• Frost with vanilla buttercream and return to the fridge until serving time ... I find it's helpful to put a thin layer of buttercream over any jam and/or ganache that is seeping out so they don't show through the final layer of buttercream
To make a baby cake (pictured below ... at long last):
  • Split one layer in half horizontally
  • Spread one half-layer liberally with seedless raspberry jam
  • Cover the jam with 1/3 batch of the almond paste (I admit I had to use my fingers) or roll out about 1/3 tube of Odense Almond Paste to 6" in diameter
  • Cover the almond paste with 1/3 batch of ganache 
  • Put the top half-layer on top and put the whole thing in the fridge for half an hour to firm up
  • Frost with 1/2 batch of buttercream and return to the fridge until serving time
  • Freeze or refrigerate the other layer and the leftover almond paste for another day (or make a batch of cake balls)

And please don't sweat the details ... I never (but never) follow recipes exactly and I heartily encourage you to do (not do?) the same.
Original post:

Meg made an amazing Petit Four Cake for Danielle's shower last weekend. I brought a piece home and Don raved about it. Since I needed to bake a cake for a co-worker's birthday, I decided to give it a try myself.
The recipe was from Smitten Kitchen, which is a terrific blog.  However, I've never met a recipe I didn't change (double negative ... which is to say, I always change recipes).  This was no exception ... not because Meg's wasn't good (another double negative ... Meg's was amazing), but I'm lazier.  So I substituted almond flour for the ground pistachios, bought ready-made marzipan, and baked the cake in a 9x13 pan so I could carry it in to work more easily. Oh, and just as Meg did, I substituted raspberry jam for the apricot. 
Even with all the changes, I'm glad copyright law doesn't cover recipes ... and I hope that my take on Petit Four Cake will lead you over to the Smitten blog for more inspiration.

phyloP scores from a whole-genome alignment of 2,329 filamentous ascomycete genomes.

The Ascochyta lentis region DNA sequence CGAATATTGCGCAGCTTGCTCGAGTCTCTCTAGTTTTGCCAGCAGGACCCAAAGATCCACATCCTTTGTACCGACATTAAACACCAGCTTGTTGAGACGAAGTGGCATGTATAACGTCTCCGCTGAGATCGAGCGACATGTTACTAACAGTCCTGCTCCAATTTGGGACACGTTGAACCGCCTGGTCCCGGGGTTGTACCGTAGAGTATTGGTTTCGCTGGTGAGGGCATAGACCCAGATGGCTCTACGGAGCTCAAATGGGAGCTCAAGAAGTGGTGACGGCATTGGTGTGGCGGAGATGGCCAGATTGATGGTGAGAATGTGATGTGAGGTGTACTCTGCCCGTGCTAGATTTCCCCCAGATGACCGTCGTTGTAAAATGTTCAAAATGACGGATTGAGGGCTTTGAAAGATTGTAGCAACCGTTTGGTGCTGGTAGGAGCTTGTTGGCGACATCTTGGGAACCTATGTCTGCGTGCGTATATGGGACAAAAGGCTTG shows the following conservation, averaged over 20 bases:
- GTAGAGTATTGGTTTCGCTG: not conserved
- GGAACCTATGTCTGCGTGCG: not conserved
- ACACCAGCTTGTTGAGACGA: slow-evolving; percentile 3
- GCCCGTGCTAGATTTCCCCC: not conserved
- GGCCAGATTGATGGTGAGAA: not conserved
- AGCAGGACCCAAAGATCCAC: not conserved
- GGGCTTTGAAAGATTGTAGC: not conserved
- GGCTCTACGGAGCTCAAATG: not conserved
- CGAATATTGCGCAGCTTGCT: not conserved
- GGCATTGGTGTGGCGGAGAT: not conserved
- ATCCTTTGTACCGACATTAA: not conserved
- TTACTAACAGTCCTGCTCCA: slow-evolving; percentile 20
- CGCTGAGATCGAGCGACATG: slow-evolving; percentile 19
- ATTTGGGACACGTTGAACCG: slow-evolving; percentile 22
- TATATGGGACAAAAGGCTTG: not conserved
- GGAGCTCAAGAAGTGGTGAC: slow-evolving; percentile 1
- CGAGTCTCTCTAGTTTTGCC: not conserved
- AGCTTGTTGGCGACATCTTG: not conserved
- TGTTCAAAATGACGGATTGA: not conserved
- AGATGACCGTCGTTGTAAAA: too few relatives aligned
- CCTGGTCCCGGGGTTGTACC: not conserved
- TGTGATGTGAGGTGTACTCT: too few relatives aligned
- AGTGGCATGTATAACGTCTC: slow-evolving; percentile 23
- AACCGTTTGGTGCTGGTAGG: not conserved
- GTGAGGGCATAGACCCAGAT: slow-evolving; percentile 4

Almond Petit Four Cake
8 ounces butter with canola oil
1 1/2 cups sugar
1 tsp. vanilla
1/4 tsp. almond extract
4 eggs (plus one yolk if your eggs are on the small side)
1 3/4 cups all purpose flour
1/2 cup almond flour
1 Tbs. baking powder
1/2 cup whole milk
7 ounce tube marzipan or almond paste (I used Odense)
12 ounces Ghirardelli 60% chocolate chips
2/3 cup heavy cream
10 ounces seedless raspberry jam (Clearbrook Farms)
  • Preheat the oven to 350 and spray a 9x13 pan with Baker's Joy. If using a glass pan, lower the temp to 325.
  • Cream the butter, sugar, and extracts. Beat in the eggs one at a time. Mix in one cup of the flour, the baking powder, and half the milk. Then mix in the rest of the flour, almond flour, and milk.
  • Bake for 25-30 minutes, until the cake just pulls away from the side of the pan.
  • Cool and split the cake in half lengthwise to make two layers.
  • Cut the marzipan roll in half and nuke it on 20% power for a minute. Roll each half out on parchment paper as thin as you can make it.  Your goal is to cover the 9x13 cake ... twice!  The good news is, you don't have to roll it into a perfect rectangle ... patching it together will do, since it will be covered with ganache.
  • Nuke the cream for 40 seconds on high, add the chocolate chips and stir vigorously until you have a satiny smooth ganache.
  • Spread half the jam on the first layer of cake. Top with half the marzipan pieces. Spread about 1/3 of the ganache over that (you want to have enough left to liberally coat the top of the cake).
  • Put the second layer of cake over the ganache layer and coat it with the remaining raspberry, marzipan, and ganache, in that order.
  • Stick in the fridge for at least half an hour before serving ... overnight would be even better, but if you do, then it's best to take the cake out for an hour before serving.
  • Postscript: the downside of using a 9x13 pan is that the edges get overdone by the time the center is baked. Next time I think I'll trim 1/4" to 1/2" off the edges.